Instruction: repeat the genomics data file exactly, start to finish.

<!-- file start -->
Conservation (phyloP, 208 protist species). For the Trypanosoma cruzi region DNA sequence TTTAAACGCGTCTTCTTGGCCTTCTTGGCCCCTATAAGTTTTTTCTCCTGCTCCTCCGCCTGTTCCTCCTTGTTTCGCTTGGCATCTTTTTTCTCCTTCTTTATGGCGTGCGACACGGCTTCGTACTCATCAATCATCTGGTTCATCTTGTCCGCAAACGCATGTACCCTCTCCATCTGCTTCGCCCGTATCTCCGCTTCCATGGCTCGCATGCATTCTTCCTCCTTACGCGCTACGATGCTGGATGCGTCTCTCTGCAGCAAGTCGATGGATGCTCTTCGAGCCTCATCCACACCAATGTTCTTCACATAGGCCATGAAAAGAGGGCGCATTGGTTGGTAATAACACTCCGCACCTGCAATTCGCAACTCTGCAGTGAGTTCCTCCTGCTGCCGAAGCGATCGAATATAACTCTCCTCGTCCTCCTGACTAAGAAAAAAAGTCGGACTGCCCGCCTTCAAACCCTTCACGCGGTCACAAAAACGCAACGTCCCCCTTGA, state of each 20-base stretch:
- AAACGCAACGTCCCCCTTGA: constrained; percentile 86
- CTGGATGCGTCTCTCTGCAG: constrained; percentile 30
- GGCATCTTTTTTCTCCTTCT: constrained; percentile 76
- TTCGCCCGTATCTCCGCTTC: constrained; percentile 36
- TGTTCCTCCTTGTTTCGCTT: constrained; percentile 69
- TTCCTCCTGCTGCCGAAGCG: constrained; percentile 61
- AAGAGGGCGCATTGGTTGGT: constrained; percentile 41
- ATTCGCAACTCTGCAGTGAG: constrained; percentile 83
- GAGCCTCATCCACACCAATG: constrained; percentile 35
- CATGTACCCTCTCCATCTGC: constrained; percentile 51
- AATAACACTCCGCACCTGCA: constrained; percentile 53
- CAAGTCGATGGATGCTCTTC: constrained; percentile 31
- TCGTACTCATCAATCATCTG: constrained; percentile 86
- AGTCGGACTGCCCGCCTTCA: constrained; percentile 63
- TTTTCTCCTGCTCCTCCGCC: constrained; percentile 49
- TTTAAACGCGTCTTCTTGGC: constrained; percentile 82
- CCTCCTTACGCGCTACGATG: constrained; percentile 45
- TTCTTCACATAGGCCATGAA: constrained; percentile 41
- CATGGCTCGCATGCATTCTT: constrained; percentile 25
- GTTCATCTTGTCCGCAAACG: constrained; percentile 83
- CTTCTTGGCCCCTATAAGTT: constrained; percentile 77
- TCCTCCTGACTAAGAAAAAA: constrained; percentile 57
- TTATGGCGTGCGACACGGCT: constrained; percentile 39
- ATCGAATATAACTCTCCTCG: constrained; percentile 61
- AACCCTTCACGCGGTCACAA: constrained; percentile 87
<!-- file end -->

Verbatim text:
Conservation (phyloP, 208 protist species). For the Trypanosoma cruzi region DNA sequence TTTAAACGCGTCTTCTTGGCCTTCTTGGCCCCTATAAGTTTTTTCTCCTGCTCCTCCGCCTGTTCCTCCTTGTTTCGCTTGGCATCTTTTTTCTCCTTCTTTATGGCGTGCGACACGGCTTCGTACTCATCAATCATCTGGTTCATCTTGTCCGCAAACGCATGTACCCTCTCCATCTGCTTCGCCCGTATCTCCGCTTCCATGGCTCGCATGCATTCTTCCTCCTTACGCGCTACGATGCTGGATGCGTCTCTCTGCAGCAAGTCGATGGATGCTCTTCGAGCCTCATCCACACCAATGTTCTTCACATAGGCCATGAAAAGAGGGCGCATTGGTTGGTAATAACACTCCGCACCTGCAATTCGCAACTCTGCAGTGAGTTCCTCCTGCTGCCGAAGCGATCGAATATAACTCTCCTCGTCCTCCTGACTAAGAAAAAAAGTCGGACTGCCCGCCTTCAAACCCTTCACGCGGTCACAAAAACGCAACGTCCCCCTTGA, state of each 20-base stretch:
- AAACGCAACGTCCCCCTTGA: constrained; percentile 86
- CTGGATGCGTCTCTCTGCAG: constrained; percentile 30
- GGCATCTTTTTTCTCCTTCT: constrained; percentile 76
- TTCGCCCGTATCTCCGCTTC: constrained; percentile 36
- TGTTCCTCCTTGTTTCGCTT: constrained; percentile 69
- TTCCTCCTGCTGCCGAAGCG: constrained; percentile 61
- AAGAGGGCGCATTGGTTGGT: constrained; percentile 41
- ATTCGCAACTCTGCAGTGAG: constrained; percentile 83
- GAGCCTCATCCACACCAATG: constrained; percentile 35
- CATGTACCCTCTCCATCTGC: constrained; percentile 51
- AATAACACTCCGCACCTGCA: constrained; percentile 53
- CAAGTCGATGGATGCTCTTC: constrained; percentile 31
- TCGTACTCATCAATCATCTG: constrained; percentile 86
- AGTCGGACTGCCCGCCTTCA: constrained; percentile 63
- TTTTCTCCTGCTCCTCCGCC: constrained; percentile 49
- TTTAAACGCGTCTTCTTGGC: constrained; percentile 82
- CCTCCTTACGCGCTACGATG: constrained; percentile 45
- TTCTTCACATAGGCCATGAA: constrained; percentile 41
- CATGGCTCGCATGCATTCTT: constrained; percentile 25
- GTTCATCTTGTCCGCAAACG: constrained; percentile 83
- CTTCTTGGCCCCTATAAGTT: constrained; percentile 77
- TCCTCCTGACTAAGAAAAAA: constrained; percentile 57
- TTATGGCGTGCGACACGGCT: constrained; percentile 39
- ATCGAATATAACTCTCCTCG: constrained; percentile 61
- AACCCTTCACGCGGTCACAA: constrained; percentile 87